OCR for page 570
A COMMON DESTINY: BLACKS AND AMERICAN SOCIETY Sinai School of Medicine. She has a B.A. degree from Vassar College and an M.D. degree from Yale Medical School. She has held positions at Stanford University; the National Institute of Mental Health, where she organized a national program for research in child psychiatry; and Harvard Medical School, dividing her time between the Children's Hospital and the Division of Health Policy Research and Education. Her major research interests are developmental psychology and neurobiology of normal adolescence and ad- olescent psychiatric disorders, and she has maintained a strong involvement in health policy research. She is a member of the Institute of Medicine, of the National Research Council's Commission on Behavioral and Social Sci- ences and Education, and of the board of directors of the American Associ- ation for the Advancement of Science. She has received the Alcohol, Drug Abuse, and Mental Health Administration's award for outstanding achieve- ment. She is the editor of two books and the author of numerous scientific articles. CHARLES V. HAMILTON is Wallace Sayre Professor of Government at Co- lumbia University, where he has taught since 1969. He taught previously at Lincoln University and Roosevelt University. He has a B.A. degree from Roosevelt University, a I.D. degree from Loyola University, and M.A. and Ph.D. degrees in political science from the University of Chicago. He was vice president of the American Political Science Association in 1973-1974. His research is concerned with race and ethnic politics and public policy analysis. He is the author of The Black Expertise in American Politics and The Bench and the Ballot: Soothe Federal] - es and the Right to Vote. JOE: F. HANDLER is professor of law at the University of California, Los Angeles. He received an A.B. degree from Princeton University and a I.D. degree from Harvard Law School. Previously he was the Vitas Research Professor and the George A. Wiley Professor at the University of Wisconsin Law School and served on the senior research staff at the university's Insti ~ _ . . ~ tute for Research on Poverty. He has served on several committees of the National Research Council and as chair of the Panel on Public Policies Contributing to the Deinstitutionalization of Children and Youth. He has been a Guggenheim Fellow and a member of the board of trustees, executive committee, of the Law and Society Association. His primary research inter- ests are in the areas of poverty law and administration, social welfare pro- grams, race, social movements, public interest law, legal services, and law reform activities. He has published a dozen books and numerous articles on these subjects. ROBERT M. HAWSER is Vilas Research Professor of Sociology and director of the Center for Demography and Ecology at the University of Wisconsin, where he has been on the faculty since 1969. He has also held a faculty appointment at Brown University and visiting appointments at the Institute for Advanced Study in Vienna and at the University of Bergen. He received 574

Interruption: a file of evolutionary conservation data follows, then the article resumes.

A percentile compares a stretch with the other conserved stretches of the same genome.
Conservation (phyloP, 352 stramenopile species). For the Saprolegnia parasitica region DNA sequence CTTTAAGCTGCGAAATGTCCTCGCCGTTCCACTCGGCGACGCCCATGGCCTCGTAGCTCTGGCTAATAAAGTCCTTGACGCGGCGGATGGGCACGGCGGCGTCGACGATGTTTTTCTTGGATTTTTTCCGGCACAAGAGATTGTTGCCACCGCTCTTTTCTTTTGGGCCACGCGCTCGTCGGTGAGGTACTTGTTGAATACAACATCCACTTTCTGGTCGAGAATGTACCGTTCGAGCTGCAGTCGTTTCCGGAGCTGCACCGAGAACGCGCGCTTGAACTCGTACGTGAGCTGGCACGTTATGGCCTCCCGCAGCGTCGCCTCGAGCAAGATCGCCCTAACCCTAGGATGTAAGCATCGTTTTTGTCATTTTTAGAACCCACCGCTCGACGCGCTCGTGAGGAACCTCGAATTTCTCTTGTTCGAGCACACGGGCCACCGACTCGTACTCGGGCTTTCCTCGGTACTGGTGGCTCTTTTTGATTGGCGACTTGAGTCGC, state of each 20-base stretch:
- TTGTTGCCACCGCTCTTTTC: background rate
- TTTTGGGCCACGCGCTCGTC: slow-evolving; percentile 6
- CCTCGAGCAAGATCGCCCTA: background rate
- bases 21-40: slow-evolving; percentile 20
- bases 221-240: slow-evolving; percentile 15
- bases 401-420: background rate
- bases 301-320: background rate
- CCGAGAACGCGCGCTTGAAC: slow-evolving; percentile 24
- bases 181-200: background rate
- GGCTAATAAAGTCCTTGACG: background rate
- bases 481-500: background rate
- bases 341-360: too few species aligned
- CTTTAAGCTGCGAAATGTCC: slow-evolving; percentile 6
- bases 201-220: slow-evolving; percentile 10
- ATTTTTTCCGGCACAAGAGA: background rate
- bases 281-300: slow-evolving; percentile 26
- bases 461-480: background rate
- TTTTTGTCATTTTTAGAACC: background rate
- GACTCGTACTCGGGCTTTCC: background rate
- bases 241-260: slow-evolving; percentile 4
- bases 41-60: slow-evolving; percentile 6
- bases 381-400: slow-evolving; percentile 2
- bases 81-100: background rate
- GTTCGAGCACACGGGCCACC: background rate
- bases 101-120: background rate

OCR for page 570
APPENDIX B an A.B. degree from the University of Chicago and a Ph.D. degree from the University of Michigan. His doctoral thesis was chosen for publication in the Rose Monograph Series of the American Sociological Association, and he has won the Paul F. Lazarsfeld award in research methods from the American Sociological Association. He is a member of the National Academy of Sciences and a fellow of the American Association for the Advancement of Science, the American Statistical Association, and the American Academy of Arts and Sciences. His publications related to education and social ine- quality include five books and numerous articles. His current research inter- ests include trends in educational attainment and social mobility in the United States, cross-national comparisons of social mobility, and the effects on families of social and economic inequality. DARNELL F. HAWKINS is professor of black studies and sociology at the University of Illinois at Chicago. Previously he taught at the University of North Carolina. He has A.M. and Ph.D. degrees in sociology from the University of Michigan and a I.D. degree from the University of North Carolina, Chapel Hill. His research and publications concern the sociology of law, criminology, and deviance as well as race and ethnic relations. He received a graduate fellowship in 1974 from the National Fellowships Fund, a residency in law and social science fellowship from the Russell Sage Foun- dation, and a postdoctoral fellowship from the Ford Foundation and the National Research Council. He is a member of the American Society of Criminology, the American Sociological Association, and the National Crim- inal Justice Association and is a member of the board of trustees of the Law and Society Association. He is the editor of Homicide Amp Black Americans and author of "Beyond Anomalies: Rethinking the Conflict Perspective on Race and Criminal Punishment" and other journal articles. M. ALFRED HAYNES is director of the Drew-Meharry-Moorehouse Consor- tium Cancer Center in Los Angeles. Previously he was president and dean of the Charles R. Drew Postgraduate Medical School. He has a B.S. degree from Columbia University, an M.P.H. degree in epidemiology from Harvard University, and an M.D. degree from the Downstate Medical Center of the State University of New York. He is a past president of the American College of Preventive Medicine; a fellow of the American Association for the Ad- vancement of Science; a member of Alpha Omega Alpha and the council of the Institute of Medicine; and an overseas fellow of the Royal Society of Medicine. His professional work has focused on preventive medicine and community health, particularly of black Americans. He is the author of many journal articles and other publications on the topics of community medicine, black professionals in medicine, health problems of black Ameri- cans and residents of the inner city, and doctor-patient relationships. JAMES J. HECKMAN is professor of economics at Yale University (on leave from the University of Chicago). He has a B.A. degree from Colorado 575